SUBJECT/S: Foreign Fighters Bill; National Security; National Security Legislation Monitor.
WALEED ALY: I’m delighted to welcome to the program Mark Dreyfus, who’s the Shadow Attorney-General. Thank you for joining us on a busy, busy day.
MARK DREYFUS, SHADOW ATTORNEY-GENERAL: Thank you for having me Waleed.
ALY: Just before we get to the laws themselves, the news concerning Mohammad Ali Baryalei, this is unconfirmed, but if it were true, as seems to be the case that he’s been killed, is that actually significant?
DREYFUS: If these reports are true, he will be the sixteenth Australian to die while fighting with a terrorist group in Syria or Iraq. And it demonstrates why Labor in Government and the current Government are trying everything possible to stop Australians from going to participate in these conflicts. Not only, obviously, you have the consequence that it’s very possible you’ll be killed, but also the return of people battle hardened and further radicalised is a concern for security at home.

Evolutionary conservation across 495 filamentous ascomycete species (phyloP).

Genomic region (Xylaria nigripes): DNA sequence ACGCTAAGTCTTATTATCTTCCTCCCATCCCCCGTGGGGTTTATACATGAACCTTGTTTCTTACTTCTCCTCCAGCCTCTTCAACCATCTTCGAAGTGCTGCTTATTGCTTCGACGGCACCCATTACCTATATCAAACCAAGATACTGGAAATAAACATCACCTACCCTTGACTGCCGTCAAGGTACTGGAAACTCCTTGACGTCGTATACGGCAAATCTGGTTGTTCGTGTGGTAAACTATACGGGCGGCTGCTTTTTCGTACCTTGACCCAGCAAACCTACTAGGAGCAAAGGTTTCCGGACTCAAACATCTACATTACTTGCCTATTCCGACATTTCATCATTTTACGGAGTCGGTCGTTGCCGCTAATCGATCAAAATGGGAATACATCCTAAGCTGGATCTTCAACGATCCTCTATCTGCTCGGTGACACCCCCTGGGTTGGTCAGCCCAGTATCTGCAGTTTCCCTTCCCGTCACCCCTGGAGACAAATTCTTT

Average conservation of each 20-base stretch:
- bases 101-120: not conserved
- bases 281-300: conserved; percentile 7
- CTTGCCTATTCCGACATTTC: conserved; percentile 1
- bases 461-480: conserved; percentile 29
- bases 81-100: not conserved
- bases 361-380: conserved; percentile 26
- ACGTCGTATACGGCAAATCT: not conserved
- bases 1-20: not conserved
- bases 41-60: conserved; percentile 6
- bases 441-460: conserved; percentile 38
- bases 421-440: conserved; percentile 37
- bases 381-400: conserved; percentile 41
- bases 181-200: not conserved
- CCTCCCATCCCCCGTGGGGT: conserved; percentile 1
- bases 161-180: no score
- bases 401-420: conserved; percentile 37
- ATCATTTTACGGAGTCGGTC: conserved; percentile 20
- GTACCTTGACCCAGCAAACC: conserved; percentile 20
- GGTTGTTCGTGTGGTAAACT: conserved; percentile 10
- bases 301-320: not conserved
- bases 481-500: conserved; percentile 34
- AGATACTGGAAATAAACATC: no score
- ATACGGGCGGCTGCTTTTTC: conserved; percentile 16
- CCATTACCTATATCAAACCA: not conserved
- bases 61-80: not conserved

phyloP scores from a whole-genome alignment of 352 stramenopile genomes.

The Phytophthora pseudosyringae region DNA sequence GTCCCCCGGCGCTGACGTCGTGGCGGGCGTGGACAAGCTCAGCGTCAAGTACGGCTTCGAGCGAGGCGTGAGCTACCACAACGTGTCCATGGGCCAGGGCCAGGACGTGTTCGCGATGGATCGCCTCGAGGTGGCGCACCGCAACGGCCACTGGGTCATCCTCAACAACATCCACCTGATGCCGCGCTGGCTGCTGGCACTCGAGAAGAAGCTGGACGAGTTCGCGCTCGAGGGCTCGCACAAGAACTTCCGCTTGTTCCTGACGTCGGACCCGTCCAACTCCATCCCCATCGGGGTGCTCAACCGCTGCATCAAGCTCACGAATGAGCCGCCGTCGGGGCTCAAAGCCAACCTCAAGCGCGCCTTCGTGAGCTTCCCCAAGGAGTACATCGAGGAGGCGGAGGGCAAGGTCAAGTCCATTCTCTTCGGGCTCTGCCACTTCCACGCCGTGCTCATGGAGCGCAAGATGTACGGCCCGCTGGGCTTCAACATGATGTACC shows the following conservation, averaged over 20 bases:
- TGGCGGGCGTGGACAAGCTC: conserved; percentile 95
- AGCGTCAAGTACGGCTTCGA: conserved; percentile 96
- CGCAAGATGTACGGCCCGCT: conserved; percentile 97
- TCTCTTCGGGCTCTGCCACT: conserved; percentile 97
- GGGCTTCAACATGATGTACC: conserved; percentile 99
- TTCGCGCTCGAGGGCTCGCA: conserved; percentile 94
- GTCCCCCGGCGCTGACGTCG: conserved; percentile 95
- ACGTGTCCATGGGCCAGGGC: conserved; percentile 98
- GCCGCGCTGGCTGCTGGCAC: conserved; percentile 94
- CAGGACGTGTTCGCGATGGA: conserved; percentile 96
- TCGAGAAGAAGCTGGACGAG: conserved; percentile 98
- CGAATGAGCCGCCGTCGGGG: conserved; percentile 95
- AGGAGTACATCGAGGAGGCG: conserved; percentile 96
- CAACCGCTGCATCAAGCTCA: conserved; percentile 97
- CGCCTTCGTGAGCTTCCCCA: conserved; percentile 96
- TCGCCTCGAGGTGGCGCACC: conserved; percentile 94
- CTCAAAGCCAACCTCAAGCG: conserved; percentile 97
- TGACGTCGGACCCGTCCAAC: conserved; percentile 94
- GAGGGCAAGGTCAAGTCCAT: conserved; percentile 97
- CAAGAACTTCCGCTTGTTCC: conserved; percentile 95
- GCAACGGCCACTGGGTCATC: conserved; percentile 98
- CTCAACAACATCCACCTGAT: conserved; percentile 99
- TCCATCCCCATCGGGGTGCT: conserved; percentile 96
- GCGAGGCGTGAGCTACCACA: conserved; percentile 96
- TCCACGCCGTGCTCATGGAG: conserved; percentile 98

ALY: But does the fact that 16 of these people have been killed make us any safer?
DREYFUS: Well, not all of the people who have gone, the last number I think is something like 60 Australians are now there fighting, some have already returned home. Not all of them are going to be killed, some will be killed, and of course we have to be concerned about Australians being killed, we have to be concerned about Australians going over there fighting with terrorist groups and then returning to Australia, possibly with intent to do harm back here in Australia.